Those of you who attended the afternoon luncheon celebration on September 25th were privileged meet and hear from Bill and Julie Andrews from Walnut Creek, California. Bill is the Great great great great grandson of Joseph Andrews who sold the original property containing 1.84 acres to the Union Church Trustees for $10. Until his father died a couple years ago and he started looking through some of his estate items, he did not know the depth of the Andrews family ties to Union Presbyterian Church or the Colerain Township area. The last generation of Andrews to live in this area moved to the Reading/ Allentown area in the early 1900's where Bill grew up, before his father's job took the family to California.


           The Andrews family was very prominent in this area early history. Of course, Joseph owned the farm just east of the church with the large house (recently demolished, unfortunately) that was at one time also a hotel. Many of us knew it as the Thompson farm, the childhood home of our treasurer, Judy Beiler. Another house listed on the Colerain Township historic homes list is at the intersection of Bell and Mt Eden Rd near the Octoraro creek and Chester County line. This was known as the Robert Andrews mansion. Andrews Bridge is so named after another member of the Andrews family, Alexander, who fought under George Washington at Valley Forge. The Union Cemetery land was purchased from the farm of another member of the Andrews family, the farm being the current Stoltzfus farm with the roadside stand at 472 and Street Rd in Union. Hugh Andrews was a member of the very first school board in Colerain Township. In 1930 William Hogg Andrews purchased and donated the large monument in the center of the old church cemetery across the road from the manse.

            Another wonderful connection that we marvel at every Sunday is our beautiful Rose Window. The window is in memory of Professor James Andrews. He operated the Union Academy (on Academy Road) as Union's High School for many years. He was the grandson of our original benefactor. One of the last professors to serve under him was Hugh Forseman. When the academy closed, Mr. Foresman moved to Chicago and started Scott, Foresman and Co., which would become one of the largest school book publishing companies in the world. He never forgot his Union roots and his kind donation was instrumental in the purchase of Union's magnificent pipe organ in 1931.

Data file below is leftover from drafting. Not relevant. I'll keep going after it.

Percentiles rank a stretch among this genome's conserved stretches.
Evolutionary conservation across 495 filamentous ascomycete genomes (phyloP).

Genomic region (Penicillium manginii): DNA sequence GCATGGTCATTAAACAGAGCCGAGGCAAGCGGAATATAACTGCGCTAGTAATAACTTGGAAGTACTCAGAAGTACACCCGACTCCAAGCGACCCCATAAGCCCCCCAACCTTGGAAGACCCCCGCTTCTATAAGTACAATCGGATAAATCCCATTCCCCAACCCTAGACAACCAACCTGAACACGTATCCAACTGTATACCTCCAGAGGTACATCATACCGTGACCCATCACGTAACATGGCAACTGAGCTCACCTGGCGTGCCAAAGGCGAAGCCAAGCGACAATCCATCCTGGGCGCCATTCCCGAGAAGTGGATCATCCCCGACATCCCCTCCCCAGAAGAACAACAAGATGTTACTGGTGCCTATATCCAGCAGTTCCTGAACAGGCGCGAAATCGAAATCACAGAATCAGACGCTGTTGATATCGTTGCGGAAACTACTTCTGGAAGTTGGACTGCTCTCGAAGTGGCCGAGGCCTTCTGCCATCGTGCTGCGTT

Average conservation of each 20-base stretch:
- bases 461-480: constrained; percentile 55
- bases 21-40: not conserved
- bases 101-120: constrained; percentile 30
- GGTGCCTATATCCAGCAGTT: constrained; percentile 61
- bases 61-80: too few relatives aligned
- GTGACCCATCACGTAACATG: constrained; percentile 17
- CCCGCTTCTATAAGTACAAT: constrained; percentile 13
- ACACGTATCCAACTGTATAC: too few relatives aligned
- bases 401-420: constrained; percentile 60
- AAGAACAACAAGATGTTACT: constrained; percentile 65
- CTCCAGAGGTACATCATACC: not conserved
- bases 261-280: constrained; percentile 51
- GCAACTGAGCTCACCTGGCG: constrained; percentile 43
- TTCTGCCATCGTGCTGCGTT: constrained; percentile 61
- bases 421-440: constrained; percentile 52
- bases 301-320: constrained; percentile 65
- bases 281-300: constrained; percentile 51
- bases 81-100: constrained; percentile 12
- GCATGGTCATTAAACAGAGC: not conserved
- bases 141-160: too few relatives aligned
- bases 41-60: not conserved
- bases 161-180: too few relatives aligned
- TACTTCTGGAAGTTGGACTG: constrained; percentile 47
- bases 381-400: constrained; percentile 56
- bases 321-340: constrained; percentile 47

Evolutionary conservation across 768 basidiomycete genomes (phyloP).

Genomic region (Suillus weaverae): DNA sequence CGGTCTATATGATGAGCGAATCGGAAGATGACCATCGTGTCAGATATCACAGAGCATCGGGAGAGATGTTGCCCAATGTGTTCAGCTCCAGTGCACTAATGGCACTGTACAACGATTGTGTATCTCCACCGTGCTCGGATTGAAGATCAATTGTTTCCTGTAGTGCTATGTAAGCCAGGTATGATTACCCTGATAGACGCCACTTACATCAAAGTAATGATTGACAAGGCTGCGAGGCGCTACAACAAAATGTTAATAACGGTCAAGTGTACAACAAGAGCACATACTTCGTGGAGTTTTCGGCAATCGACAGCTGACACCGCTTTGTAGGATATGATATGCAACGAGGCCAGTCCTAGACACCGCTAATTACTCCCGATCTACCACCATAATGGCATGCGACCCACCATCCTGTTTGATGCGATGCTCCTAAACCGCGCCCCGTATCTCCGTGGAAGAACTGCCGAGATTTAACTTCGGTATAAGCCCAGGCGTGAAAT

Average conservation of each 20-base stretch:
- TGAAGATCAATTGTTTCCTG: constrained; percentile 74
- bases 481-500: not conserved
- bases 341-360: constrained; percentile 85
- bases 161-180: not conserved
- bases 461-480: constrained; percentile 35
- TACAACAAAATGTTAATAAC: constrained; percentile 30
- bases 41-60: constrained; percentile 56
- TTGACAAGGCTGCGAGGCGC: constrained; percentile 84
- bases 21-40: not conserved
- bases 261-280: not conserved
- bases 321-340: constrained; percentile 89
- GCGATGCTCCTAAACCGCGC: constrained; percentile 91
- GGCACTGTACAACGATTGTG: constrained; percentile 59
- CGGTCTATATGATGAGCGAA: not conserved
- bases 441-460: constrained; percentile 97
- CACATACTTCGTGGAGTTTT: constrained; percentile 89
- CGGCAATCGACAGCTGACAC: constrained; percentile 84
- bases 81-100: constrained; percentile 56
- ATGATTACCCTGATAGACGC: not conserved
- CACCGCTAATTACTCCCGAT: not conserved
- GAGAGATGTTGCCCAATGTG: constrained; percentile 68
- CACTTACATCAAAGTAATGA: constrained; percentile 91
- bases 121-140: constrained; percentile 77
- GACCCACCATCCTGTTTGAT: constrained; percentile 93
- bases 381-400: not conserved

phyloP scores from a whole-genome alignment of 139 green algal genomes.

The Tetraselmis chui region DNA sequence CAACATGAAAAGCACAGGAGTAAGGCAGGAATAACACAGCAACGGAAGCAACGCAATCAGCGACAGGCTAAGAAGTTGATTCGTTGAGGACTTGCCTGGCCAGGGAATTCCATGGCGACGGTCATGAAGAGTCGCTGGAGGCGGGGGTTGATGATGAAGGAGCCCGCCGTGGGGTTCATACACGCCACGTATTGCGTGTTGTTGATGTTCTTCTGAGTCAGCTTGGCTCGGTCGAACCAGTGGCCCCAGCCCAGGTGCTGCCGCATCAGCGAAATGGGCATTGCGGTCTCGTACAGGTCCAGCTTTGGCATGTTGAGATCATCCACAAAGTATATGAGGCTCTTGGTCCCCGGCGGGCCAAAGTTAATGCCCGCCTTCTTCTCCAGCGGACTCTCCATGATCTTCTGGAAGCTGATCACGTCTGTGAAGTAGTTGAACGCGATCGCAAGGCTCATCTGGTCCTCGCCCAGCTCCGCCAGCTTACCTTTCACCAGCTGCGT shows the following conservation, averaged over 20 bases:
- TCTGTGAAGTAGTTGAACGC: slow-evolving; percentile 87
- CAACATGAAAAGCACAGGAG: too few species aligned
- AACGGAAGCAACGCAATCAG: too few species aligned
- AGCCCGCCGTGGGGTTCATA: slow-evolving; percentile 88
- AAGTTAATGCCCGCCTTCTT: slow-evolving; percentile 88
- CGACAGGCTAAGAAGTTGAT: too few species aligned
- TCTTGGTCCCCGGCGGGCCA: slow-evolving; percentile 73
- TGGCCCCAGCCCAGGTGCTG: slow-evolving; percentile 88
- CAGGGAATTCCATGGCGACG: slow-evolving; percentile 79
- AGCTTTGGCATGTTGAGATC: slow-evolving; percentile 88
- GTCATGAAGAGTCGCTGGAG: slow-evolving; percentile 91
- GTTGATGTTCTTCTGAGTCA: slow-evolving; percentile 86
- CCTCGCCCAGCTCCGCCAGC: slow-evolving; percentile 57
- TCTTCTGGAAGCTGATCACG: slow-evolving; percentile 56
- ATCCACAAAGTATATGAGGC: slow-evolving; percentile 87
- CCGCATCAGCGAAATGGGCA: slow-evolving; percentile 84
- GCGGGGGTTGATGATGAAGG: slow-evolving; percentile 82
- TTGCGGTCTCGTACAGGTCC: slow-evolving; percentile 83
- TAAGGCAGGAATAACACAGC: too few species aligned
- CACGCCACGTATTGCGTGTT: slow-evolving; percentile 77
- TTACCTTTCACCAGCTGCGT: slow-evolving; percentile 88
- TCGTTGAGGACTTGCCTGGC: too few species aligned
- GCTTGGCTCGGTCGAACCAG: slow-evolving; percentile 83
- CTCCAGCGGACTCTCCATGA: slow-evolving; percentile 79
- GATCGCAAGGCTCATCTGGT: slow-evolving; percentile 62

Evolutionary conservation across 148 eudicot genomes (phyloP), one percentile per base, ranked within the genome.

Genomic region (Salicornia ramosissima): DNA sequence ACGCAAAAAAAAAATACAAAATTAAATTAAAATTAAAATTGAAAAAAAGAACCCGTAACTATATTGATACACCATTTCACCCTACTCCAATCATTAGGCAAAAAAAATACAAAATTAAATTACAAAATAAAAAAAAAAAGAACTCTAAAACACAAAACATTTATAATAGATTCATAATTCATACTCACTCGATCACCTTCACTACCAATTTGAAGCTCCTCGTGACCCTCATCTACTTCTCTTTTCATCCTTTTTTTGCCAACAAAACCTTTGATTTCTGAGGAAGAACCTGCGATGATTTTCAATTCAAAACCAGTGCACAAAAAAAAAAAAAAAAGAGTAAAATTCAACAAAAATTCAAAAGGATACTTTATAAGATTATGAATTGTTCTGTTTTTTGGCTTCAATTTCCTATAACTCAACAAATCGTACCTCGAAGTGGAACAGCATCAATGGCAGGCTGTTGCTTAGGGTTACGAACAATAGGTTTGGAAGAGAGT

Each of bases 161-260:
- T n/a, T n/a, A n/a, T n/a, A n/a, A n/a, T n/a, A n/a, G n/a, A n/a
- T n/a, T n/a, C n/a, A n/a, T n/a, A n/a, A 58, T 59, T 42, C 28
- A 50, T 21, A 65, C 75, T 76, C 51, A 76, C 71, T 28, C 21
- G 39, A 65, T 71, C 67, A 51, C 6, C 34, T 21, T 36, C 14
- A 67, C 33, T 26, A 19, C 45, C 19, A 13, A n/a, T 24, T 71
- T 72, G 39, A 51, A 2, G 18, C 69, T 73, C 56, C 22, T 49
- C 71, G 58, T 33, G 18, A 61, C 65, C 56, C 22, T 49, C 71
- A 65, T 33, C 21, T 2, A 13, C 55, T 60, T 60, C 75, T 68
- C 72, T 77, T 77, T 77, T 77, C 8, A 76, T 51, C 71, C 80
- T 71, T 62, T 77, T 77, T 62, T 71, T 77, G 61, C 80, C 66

As I mentioned before, Bill no longer has any close relatives in this area, an elderly Aunt in the Lebanon area being the only one known to his family. How marvelous that even though our connection was realized just weeks before celebration, he could, and did attend. Also, how interesting that after all these generations and moves that he is still a dedicated and practicing Presbyterian and that he could give us a brief talk on the church, his family and his faith. He was thrilled to be invited and to have the opportunity to celebrate the occasion with us and to be able to profess his faith. Bill's church in California also went through long and painful discussion over leaving PCUSA. Bill sends the following suggestion for us: “With the 200th celebration behind and the question of leaving PCUSA settled, what a great profession that your next service was labeled the first day of our third century. What is the next right step for Union going forward? It calls to mind Hebrews 12:1- “Therefore, since we are surrounded by such a great cloud of witnesses, let us throw off everything that hinders and the sin that so easily entangles. And let us run with perseverance the race marked out for us, fixing our eyes on Jesus, the author and perfecter of our faith,” And Union certainly has its cloud of faithful saints from the first 200 years.” He follows with; “Thanks again for inviting us to participate in the 200th celebration Sunday. It was a very meaningful time. I will always have a certain affinity for Union, understanding that it is part of my spiritual heritage.”

             While the Andrews family itself is no longer in the area, there are quite a few descendants through marriage still here. Among the marriages were to Morrisons, Fergusons, Hoggs, Pattersons, Hastings, Jacksons, Whitesides and Holmes. We all owe a great thank you to the Andrews Family for their contributions to Union Presbyterian Church's legacy!

Written by Marty Greenleaf